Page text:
Speaking about the cabin, the X4 is essentially an X3 with the seats mounted lower (20 millimeters front and 28 millimeters back) to offset the lower roofline (down by 36 millimeters). Thankfully, the front seats can still afford the driver a high-set sitting position, though it doesn’t seem to solve the visibility issue all that much. In the back, the sloping roofline cuts the headroom even more, but the average Filipino won’t complain. What will get people to complain is the compromised ingress/egress because of the sloping roofline as well as the smaller legroom that’s been cut down 45 millimeters compared to the X3.





On the plus side, the X4’s dashboard is one of BMW’s best and most ergonomically sound. The iDrive system works beautifully with clear, crisp graphics and snappy responses through its central wheel controller. Even the sound from its 6-speaker system is already impressive. The other comfort and convenience features make it feel its worth from the keyless Comfort Access system, dual-zone climate control with rear vents, powered seats (with memory for the driver), moon roof, and powered tailgate. And continuing with the xLINE package, this X4 comes with beautiful ‘Nevada’ seats—essentially mocha-colored leather with red contrast stitching and embossed with the “X” logo. It also adds further differentiation from the typical piano black accents by going with high-gloss Dark Copper ones.

Looked at from a practicality aspect, the even-numbered BMW X series doesn’t make sense. However, like the X6 before it, the BMW X4 isn’t designed with practicality in mind. It can barely sit five adults and can’t boast of a sizeable cargo hold (it tops out at 500 liters with the rear seats up or a number akin to smaller crossovers). Instead, the X4 is designed to put a smile on its driver’s face. Going for a more traditional choice such as the X3 or even the 4 Series may seem like a rational decision, but the BMW X4 stands out as being a more individualistic choice. It shows that the driver’s willing to take the wheel and take charge, pundits be damned.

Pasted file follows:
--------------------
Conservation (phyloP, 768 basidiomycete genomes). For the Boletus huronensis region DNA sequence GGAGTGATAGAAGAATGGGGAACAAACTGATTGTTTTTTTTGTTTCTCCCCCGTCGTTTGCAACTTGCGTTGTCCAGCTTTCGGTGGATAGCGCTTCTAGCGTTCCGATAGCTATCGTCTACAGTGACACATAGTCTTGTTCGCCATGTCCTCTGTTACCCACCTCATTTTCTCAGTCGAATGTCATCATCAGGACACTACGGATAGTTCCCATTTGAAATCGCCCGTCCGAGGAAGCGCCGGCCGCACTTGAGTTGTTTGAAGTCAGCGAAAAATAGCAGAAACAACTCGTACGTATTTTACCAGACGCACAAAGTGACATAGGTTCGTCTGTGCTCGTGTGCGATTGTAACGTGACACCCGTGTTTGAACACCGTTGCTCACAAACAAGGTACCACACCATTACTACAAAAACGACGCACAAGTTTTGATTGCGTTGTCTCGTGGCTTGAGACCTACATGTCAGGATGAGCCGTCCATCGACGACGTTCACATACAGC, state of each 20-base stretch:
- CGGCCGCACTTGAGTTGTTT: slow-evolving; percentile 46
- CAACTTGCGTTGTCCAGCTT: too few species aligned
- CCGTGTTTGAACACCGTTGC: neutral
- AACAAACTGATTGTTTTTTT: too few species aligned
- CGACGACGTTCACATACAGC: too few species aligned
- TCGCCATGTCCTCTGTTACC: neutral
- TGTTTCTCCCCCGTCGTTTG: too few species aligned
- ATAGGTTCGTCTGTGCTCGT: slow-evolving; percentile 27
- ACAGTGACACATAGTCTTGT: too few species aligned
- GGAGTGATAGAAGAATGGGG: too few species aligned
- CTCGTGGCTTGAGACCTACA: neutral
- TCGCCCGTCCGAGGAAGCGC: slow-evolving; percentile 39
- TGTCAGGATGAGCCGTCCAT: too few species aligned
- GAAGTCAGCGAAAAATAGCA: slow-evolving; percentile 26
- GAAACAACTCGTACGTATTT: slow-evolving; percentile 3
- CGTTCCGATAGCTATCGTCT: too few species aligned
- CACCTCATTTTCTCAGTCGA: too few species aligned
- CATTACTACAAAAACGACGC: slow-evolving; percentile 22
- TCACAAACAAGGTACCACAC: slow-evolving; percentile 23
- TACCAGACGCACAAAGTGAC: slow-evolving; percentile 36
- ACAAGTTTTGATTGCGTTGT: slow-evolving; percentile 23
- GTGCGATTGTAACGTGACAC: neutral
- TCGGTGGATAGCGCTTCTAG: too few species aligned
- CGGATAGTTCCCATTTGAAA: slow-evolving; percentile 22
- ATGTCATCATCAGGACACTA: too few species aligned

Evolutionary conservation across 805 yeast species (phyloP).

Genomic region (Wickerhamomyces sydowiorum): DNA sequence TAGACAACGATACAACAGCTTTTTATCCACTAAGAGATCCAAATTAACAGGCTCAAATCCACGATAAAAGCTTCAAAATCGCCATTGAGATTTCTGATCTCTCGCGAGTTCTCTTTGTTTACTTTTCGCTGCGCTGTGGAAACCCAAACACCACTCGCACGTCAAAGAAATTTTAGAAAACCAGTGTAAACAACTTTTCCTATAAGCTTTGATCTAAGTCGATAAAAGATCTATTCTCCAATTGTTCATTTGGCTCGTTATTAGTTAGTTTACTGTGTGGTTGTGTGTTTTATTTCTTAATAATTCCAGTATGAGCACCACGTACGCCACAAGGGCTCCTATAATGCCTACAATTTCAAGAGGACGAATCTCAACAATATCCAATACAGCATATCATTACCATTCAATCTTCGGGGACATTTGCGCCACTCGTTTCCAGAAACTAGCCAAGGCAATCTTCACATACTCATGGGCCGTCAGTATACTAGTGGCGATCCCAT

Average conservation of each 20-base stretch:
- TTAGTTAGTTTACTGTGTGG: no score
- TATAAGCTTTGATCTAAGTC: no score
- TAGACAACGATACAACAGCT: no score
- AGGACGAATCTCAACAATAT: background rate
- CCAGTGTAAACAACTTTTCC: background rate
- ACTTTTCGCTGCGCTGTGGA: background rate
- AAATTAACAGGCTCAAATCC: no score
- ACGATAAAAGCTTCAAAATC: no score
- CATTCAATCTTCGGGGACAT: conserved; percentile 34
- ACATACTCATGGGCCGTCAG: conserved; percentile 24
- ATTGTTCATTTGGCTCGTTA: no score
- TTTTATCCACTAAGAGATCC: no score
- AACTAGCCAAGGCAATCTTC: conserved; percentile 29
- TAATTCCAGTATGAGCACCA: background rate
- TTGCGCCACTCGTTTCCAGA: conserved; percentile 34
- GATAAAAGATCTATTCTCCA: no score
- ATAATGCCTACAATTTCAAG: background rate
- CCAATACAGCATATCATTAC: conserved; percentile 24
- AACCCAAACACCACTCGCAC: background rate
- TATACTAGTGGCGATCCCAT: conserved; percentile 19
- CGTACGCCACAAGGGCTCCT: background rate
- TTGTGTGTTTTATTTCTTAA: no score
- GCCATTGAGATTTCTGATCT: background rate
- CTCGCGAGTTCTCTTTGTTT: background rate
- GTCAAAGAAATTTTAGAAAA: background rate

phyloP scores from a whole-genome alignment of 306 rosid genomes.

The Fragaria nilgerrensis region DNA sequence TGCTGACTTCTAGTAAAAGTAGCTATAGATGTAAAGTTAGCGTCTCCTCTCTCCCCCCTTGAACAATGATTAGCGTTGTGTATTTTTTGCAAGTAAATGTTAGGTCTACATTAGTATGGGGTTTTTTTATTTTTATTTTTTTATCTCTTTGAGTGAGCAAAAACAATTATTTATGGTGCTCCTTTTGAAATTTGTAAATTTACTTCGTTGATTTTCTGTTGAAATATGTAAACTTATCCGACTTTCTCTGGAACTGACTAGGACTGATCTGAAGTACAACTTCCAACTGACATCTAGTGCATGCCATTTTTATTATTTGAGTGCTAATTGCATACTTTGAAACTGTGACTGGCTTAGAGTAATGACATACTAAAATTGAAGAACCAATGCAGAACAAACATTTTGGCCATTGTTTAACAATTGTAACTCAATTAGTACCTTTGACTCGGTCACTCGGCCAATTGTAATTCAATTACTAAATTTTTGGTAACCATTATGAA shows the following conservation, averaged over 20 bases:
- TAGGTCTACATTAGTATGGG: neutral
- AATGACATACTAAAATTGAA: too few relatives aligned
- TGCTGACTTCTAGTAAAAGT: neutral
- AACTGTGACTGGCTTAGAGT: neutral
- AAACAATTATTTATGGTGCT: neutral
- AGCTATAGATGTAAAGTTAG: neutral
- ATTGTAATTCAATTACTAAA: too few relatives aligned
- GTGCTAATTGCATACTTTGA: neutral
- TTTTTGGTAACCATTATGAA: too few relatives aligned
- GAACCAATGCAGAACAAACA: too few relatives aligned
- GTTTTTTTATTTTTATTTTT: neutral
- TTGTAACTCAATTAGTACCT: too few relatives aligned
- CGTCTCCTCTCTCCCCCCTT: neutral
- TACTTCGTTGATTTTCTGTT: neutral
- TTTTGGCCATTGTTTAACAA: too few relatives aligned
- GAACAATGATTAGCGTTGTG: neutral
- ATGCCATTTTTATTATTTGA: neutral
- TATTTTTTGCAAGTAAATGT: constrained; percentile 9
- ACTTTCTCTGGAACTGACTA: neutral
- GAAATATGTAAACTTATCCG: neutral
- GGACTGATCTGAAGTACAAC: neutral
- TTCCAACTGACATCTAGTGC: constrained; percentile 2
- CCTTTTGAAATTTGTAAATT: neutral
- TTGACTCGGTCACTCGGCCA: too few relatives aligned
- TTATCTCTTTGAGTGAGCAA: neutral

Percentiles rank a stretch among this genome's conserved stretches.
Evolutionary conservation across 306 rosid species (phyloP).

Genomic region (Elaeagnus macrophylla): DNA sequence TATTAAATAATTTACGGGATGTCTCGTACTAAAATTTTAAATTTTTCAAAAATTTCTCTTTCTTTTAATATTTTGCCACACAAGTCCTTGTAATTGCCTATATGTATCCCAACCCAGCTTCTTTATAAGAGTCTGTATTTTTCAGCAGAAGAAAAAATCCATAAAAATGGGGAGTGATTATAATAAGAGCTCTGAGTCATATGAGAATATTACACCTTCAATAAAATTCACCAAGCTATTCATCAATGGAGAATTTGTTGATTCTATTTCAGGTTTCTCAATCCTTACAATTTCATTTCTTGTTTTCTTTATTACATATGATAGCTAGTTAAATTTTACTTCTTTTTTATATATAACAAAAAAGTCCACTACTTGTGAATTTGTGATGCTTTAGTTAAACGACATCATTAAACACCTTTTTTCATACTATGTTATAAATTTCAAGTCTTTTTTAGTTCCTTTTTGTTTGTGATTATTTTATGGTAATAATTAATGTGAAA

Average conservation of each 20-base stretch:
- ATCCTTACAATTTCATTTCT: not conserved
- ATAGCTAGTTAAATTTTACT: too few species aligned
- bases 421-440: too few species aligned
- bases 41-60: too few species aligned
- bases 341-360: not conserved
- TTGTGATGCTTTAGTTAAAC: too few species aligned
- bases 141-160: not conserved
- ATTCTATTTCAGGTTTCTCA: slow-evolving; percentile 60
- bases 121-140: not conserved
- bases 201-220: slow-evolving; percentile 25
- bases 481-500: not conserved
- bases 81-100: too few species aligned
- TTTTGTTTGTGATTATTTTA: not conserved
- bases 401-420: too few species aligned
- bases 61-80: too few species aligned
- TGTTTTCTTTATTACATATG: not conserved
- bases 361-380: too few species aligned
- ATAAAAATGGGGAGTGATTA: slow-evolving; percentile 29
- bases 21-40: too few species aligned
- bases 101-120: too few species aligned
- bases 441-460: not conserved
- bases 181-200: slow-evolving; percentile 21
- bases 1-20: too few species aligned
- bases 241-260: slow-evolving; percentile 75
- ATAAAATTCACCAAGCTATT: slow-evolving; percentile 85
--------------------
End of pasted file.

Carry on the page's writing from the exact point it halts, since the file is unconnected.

2017 BMW X4 xDrive20d
Ownership 2017 BMW X4 xDrive 20d xLINE
Year Introduced 2014
Vehicle Classification Premium Compact Crossover
The Basics
Body Type 5-door Crossover
Seating 5
Engine / Drive F/AWD
Under the Hood
Displacement (liters) 2.0
Aspiration Twin Turbo
Fuel Delivery Common Rail Direct Injection
Layout / # of Cylinders I4
BHP @ rpm 190 @ 4,000
Nm @ rpm 400 @ 1,750-2,500
Fuel / Min. Octane Diesel
Transmission 8AT
Cruise Control Yes
Fuel Economy @ Ave. Speed 9.34 km/L @ 17 km/h
Dimensions and Weights
Length (mm) 4,671
Width (mm) 1,881
Height (mm) 1,624
Wheelbase (mm) 2,810
Curb Weight (kg) 1,820
Suspension and Tires
Front Suspension Independent, MacPherson Strut
Rear Suspension Independent, Multi-Link
Front Brakes Vented Disc
Rear Brakes Vented Disc
Tires Pirelli PZero
245/45 R 19 Y (f), 275/40 R 19 Y (r)
Wheels Alloy
Safety Features
Airbags 6
Anti-Lock Brakes (ABS) Yes, with EBD
Traction / Stability Control Yes
Parking Sensors Yes, Front & Rear, with Reverse Camera
Other Safety Features Corner Brake Control (CBC),
Dynamic Brake Control (DBC),
Hill Descent Control (HDC)
Exterior Features
Headlights LED, Active
Fog Lamps Yes, Front & Rear
Auto Lights Yes
Rain-sensing Wipers Yes
Interior Features
Steering Wheel Adjust Tilt/Telescopic
Steering Wheel Material Leather
Seating Adjustment Electric (front, with memory for driver)
Seating Surface Leather
Folding Rear Seat Yes, 40/20/40
On-Board Computer Yes
Convenience Features
Power Steering Yes
Power Door Locks Yes
Power Windows Yes
Power Mirrors Yes, with Fold
Climate Control Yes, Dual with Rear Vent
Audio System Stereo
DVD
MP3
Aux
USB
Bluetooth
GPS
# of Speakers 6
Steering Controls Yes

3 comments:

  1. It looks stylish but I would still prefer a proper BMW sedan.

    ReplyDelete
  2. Definitely Macan. A Porsche is a Porsche. Porsche is also known for their reliability

    ReplyDelete